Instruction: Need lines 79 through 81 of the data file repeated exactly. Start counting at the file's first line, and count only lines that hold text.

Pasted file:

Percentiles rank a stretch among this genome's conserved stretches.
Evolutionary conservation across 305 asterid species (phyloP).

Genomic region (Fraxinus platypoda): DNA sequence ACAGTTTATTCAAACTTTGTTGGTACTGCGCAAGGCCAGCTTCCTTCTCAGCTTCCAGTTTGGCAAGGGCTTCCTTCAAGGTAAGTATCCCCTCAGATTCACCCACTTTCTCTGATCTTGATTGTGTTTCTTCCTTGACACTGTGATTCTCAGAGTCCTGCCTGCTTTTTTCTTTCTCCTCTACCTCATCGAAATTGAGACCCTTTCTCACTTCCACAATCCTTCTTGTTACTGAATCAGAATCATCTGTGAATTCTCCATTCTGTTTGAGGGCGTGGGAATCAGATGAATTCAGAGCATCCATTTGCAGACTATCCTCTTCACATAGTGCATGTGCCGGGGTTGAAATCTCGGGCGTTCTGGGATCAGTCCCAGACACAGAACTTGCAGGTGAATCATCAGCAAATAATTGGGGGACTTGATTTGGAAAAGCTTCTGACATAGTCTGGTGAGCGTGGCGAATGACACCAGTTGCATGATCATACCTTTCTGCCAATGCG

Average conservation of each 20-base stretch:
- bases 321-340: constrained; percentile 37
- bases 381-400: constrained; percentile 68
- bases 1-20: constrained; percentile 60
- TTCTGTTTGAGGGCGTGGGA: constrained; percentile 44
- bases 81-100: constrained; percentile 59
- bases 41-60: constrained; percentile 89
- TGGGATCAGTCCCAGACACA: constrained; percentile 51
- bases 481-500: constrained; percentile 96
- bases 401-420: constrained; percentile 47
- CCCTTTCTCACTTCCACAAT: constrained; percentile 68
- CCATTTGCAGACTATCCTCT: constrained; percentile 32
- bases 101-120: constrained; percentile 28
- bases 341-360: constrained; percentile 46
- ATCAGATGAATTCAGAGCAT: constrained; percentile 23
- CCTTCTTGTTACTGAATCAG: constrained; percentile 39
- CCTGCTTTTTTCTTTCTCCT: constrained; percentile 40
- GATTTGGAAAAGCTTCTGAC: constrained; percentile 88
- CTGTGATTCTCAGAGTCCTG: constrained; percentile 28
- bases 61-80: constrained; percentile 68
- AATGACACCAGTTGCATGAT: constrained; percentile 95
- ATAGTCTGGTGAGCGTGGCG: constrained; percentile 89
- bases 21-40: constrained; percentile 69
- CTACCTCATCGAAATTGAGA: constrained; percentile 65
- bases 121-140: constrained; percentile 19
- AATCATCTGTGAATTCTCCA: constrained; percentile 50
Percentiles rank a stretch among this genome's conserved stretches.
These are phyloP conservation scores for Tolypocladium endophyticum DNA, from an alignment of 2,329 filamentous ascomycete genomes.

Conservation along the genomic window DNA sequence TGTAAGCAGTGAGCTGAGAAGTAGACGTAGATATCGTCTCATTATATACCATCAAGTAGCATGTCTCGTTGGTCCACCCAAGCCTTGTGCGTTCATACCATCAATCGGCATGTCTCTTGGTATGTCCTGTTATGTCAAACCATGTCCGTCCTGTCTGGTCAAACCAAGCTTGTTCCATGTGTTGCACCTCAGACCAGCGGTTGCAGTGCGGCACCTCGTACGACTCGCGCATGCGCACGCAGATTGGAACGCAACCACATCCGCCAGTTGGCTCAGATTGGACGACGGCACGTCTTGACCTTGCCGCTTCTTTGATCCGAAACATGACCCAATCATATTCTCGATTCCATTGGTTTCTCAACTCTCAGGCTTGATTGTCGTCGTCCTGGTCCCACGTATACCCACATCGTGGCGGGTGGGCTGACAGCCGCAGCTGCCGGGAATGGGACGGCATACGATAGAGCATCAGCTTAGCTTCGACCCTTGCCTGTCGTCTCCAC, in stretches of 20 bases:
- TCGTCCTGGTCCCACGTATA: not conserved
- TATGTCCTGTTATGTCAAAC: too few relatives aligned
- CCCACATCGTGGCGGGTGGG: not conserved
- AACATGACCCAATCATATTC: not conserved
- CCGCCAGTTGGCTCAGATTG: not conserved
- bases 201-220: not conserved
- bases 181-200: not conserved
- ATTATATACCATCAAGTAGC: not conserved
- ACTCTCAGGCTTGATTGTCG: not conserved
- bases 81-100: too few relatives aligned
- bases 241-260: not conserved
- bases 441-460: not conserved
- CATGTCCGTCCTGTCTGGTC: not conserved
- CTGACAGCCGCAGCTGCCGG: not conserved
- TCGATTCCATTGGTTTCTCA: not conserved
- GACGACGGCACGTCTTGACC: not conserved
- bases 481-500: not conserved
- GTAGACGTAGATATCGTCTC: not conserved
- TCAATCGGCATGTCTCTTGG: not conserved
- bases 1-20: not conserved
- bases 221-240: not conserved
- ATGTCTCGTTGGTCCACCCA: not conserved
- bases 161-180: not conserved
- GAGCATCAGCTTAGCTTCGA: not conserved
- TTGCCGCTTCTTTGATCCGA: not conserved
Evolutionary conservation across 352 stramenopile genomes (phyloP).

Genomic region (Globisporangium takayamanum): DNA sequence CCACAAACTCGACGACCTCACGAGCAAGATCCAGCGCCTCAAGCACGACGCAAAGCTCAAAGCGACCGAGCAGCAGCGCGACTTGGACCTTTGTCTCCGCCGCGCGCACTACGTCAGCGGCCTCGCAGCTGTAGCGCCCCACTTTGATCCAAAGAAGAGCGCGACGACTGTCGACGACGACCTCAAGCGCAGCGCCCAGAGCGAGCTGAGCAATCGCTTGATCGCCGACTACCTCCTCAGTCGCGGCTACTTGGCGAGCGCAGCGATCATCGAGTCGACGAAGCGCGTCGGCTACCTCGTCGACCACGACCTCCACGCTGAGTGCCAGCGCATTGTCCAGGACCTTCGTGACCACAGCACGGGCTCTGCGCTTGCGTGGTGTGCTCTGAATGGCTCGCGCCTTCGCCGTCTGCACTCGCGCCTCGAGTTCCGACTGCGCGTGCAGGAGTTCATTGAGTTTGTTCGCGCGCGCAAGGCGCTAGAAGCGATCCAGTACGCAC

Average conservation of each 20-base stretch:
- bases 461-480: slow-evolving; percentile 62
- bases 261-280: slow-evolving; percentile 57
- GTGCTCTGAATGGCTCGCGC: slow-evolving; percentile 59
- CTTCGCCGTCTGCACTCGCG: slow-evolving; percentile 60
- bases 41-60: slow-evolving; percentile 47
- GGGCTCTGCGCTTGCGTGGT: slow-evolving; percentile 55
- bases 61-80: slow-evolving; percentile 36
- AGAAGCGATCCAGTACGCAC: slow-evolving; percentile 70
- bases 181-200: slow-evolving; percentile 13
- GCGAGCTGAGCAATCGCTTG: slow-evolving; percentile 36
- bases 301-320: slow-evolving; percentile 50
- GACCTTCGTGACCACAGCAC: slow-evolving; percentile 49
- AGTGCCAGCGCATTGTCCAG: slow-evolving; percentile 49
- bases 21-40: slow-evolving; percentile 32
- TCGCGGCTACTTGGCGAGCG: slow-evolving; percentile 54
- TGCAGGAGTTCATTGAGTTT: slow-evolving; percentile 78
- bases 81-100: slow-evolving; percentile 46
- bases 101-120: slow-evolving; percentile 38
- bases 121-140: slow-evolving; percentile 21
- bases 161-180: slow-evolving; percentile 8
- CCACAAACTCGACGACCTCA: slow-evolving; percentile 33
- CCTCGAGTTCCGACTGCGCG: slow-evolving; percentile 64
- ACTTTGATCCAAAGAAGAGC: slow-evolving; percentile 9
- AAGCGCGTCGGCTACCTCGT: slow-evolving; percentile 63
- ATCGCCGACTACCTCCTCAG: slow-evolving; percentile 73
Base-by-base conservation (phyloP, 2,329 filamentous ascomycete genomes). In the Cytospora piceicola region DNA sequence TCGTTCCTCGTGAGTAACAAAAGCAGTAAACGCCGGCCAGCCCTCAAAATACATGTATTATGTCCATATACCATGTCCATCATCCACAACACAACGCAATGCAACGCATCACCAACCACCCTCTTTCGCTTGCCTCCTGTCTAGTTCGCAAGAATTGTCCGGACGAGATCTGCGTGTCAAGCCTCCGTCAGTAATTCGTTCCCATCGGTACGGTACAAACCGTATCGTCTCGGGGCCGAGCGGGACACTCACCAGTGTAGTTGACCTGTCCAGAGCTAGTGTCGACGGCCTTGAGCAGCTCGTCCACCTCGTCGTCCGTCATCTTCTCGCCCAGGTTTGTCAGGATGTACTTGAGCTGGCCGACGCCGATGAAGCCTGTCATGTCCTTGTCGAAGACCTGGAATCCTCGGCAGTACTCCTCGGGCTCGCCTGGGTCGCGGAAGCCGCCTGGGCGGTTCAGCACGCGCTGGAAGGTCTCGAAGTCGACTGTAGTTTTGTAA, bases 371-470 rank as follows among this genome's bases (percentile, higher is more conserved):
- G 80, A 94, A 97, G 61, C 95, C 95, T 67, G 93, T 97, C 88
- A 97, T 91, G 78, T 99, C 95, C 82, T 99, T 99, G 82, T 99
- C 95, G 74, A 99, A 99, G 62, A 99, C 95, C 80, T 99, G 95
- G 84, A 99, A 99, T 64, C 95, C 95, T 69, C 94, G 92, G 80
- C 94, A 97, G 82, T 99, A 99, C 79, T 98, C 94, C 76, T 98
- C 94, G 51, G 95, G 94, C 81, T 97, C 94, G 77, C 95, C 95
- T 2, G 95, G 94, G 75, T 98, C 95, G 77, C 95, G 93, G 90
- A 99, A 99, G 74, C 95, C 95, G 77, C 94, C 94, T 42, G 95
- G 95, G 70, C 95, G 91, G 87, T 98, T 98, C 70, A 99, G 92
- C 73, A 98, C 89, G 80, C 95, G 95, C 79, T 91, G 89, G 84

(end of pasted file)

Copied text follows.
- bases 121-140: slow-evolving; percentile 21
- bases 161-180: slow-evolving; percentile 8
- CCACAAACTCGACGACCTCA: slow-evolving; percentile 33